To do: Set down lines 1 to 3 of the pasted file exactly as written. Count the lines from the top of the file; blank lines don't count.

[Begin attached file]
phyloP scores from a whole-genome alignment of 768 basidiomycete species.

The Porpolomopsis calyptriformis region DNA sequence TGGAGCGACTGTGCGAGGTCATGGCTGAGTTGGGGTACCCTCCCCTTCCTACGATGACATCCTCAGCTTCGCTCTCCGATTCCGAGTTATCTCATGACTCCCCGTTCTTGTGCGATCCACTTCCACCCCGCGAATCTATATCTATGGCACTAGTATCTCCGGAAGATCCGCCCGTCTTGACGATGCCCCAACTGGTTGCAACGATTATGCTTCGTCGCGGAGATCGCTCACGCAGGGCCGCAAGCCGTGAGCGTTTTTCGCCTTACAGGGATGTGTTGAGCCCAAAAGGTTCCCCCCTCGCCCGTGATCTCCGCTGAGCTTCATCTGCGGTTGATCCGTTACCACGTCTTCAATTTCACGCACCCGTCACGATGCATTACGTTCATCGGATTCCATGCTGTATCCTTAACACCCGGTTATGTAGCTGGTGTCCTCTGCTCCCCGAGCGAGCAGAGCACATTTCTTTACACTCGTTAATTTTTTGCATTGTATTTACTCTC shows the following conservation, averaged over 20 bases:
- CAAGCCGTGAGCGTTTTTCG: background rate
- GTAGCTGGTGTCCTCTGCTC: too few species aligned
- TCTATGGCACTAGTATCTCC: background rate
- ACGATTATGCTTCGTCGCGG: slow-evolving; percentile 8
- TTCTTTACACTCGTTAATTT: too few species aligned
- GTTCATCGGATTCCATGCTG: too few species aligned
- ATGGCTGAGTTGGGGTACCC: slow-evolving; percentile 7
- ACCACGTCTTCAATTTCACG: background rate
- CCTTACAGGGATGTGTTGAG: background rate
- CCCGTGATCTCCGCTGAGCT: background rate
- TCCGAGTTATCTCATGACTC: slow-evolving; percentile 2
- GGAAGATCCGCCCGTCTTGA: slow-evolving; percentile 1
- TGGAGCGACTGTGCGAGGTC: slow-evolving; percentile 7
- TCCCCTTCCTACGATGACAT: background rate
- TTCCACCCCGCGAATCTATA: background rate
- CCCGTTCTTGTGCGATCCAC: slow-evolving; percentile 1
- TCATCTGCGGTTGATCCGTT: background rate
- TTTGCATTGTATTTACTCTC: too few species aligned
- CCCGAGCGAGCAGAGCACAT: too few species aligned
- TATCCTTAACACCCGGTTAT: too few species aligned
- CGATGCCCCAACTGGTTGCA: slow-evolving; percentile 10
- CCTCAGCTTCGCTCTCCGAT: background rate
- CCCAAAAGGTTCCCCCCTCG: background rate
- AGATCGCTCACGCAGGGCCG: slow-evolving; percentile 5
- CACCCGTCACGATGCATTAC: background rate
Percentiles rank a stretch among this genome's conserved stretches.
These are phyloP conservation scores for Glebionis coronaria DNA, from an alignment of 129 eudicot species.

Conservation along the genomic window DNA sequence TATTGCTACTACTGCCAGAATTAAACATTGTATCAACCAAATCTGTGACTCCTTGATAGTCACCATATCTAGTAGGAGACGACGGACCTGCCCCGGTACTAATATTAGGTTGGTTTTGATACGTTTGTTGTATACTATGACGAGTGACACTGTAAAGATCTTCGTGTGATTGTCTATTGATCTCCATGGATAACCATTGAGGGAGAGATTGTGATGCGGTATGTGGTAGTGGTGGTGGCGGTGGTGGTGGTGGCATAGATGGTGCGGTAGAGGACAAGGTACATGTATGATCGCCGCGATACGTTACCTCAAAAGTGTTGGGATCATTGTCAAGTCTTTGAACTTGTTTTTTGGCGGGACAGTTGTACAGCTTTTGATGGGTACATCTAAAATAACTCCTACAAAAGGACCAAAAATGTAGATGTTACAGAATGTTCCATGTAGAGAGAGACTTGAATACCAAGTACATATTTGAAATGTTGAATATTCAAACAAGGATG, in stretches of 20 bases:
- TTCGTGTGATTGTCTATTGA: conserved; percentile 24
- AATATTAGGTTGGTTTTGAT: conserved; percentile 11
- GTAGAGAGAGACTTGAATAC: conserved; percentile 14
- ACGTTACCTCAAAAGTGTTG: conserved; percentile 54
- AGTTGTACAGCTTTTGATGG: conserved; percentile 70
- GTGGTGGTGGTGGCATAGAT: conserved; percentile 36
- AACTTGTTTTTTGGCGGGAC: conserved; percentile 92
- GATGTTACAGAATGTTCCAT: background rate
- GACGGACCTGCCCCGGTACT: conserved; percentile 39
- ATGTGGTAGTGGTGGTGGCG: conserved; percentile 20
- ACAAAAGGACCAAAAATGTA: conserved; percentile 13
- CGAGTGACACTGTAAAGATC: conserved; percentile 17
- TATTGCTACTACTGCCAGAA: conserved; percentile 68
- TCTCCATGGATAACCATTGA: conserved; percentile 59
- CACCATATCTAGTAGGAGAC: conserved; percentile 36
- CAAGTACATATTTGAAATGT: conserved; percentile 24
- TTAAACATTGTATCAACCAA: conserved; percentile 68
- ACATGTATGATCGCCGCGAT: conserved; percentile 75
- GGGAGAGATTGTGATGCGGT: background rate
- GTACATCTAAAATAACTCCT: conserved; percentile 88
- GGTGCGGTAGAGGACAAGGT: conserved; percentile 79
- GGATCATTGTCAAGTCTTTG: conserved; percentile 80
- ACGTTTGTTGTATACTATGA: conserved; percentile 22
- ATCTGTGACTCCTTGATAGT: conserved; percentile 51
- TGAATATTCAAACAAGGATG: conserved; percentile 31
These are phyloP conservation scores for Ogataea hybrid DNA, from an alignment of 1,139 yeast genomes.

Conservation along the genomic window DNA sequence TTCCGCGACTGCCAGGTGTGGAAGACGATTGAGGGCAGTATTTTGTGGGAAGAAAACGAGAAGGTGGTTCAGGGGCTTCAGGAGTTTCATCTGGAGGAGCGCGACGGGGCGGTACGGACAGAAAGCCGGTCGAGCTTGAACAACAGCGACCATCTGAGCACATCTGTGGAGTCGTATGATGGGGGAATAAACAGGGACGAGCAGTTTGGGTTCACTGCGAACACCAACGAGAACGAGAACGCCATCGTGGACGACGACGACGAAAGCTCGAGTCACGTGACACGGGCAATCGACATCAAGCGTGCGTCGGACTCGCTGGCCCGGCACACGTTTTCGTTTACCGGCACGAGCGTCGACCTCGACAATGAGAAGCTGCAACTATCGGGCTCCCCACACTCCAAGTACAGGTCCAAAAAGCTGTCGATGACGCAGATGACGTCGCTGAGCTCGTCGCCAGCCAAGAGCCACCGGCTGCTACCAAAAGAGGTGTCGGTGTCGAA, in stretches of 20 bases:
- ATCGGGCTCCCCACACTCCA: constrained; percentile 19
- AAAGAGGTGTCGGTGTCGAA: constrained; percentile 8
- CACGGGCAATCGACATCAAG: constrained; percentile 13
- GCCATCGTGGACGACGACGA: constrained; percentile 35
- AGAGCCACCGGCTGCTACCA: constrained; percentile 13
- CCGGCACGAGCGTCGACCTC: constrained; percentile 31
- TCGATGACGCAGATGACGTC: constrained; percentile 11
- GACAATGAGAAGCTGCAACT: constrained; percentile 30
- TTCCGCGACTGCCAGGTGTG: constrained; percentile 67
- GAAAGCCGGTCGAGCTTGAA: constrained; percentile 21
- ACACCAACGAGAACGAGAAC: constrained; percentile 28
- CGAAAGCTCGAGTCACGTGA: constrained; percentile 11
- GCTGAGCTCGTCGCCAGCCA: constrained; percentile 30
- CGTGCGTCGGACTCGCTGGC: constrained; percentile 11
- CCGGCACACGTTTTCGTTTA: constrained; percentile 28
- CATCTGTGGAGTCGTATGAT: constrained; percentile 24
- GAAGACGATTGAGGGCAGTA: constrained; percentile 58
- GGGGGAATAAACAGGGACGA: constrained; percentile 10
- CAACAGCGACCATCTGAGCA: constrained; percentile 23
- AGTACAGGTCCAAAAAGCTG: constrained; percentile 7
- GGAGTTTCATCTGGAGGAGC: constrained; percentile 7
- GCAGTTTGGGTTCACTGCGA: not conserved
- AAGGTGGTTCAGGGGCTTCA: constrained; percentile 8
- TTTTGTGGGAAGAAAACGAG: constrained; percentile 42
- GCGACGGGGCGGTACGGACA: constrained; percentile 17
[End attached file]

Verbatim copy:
phyloP scores from a whole-genome alignment of 768 basidiomycete species.

The Porpolomopsis calyptriformis region DNA sequence TGGAGCGACTGTGCGAGGTCATGGCTGAGTTGGGGTACCCTCCCCTTCCTACGATGACATCCTCAGCTTCGCTCTCCGATTCCGAGTTATCTCATGACTCCCCGTTCTTGTGCGATCCACTTCCACCCCGCGAATCTATATCTATGGCACTAGTATCTCCGGAAGATCCGCCCGTCTTGACGATGCCCCAACTGGTTGCAACGATTATGCTTCGTCGCGGAGATCGCTCACGCAGGGCCGCAAGCCGTGAGCGTTTTTCGCCTTACAGGGATGTGTTGAGCCCAAAAGGTTCCCCCCTCGCCCGTGATCTCCGCTGAGCTTCATCTGCGGTTGATCCGTTACCACGTCTTCAATTTCACGCACCCGTCACGATGCATTACGTTCATCGGATTCCATGCTGTATCCTTAACACCCGGTTATGTAGCTGGTGTCCTCTGCTCCCCGAGCGAGCAGAGCACATTTCTTTACACTCGTTAATTTTTTGCATTGTATTTACTCTC shows the following conservation, averaged over 20 bases:
- CAAGCCGTGAGCGTTTTTCG: background rate